Ursula Le Guin has a truly phenomenal essay about fantasy and children’s literature in the New Statesman. I highly encourage you to read the entire piece. The conclusion:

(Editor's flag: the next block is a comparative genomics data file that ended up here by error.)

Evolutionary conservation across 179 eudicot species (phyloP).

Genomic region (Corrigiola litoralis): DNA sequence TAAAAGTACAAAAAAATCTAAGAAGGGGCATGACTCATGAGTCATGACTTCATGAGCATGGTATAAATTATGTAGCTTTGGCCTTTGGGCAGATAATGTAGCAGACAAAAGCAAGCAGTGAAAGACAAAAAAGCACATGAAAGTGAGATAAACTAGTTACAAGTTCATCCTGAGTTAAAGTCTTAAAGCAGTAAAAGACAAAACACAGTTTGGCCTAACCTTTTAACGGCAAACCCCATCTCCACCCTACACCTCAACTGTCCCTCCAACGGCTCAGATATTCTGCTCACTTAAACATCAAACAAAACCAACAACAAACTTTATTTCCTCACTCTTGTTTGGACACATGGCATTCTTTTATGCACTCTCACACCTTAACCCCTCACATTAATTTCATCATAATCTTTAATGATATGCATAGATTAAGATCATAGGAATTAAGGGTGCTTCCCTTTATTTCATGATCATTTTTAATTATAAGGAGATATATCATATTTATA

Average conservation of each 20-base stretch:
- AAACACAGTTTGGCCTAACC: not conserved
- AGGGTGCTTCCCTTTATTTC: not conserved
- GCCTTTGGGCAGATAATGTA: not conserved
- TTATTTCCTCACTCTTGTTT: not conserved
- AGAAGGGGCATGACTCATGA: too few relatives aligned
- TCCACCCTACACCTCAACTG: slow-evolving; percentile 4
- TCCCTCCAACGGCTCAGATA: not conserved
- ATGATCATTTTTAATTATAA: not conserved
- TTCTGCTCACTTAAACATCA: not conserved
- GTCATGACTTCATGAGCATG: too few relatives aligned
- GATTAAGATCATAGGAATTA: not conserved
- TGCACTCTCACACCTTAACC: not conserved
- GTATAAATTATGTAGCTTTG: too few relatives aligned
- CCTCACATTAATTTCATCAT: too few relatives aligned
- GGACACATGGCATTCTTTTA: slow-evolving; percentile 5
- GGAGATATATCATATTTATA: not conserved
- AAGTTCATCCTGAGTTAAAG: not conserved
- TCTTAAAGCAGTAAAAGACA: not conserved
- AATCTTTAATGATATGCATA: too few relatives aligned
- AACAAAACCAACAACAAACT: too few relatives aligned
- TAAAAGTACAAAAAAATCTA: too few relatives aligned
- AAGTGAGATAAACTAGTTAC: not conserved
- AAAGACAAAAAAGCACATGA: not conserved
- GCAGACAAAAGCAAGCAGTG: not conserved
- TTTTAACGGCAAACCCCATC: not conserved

The Harry Potter phenomenon, a fantasy aimed at sub-teenagers becoming a great best-seller among adults, confirmed that fantasy builds a two-way bridge across the generation gaps. Adults trying to explain their enthusiasm told me: "I haven’t read anything like that since I was ten!" And I think this was simply true. Discouraged by critical prejudice, rigid segregation of books by age and genre, and unconscious maturismo, many people literally hadn’t read any imaginative literature since childhood. Rapid, immense success made this book respectable, indeed obligatory, reading. So they read it, and rediscovered the pleasure of reading fantasy – which may be inferior only to the pleasure of rereading it.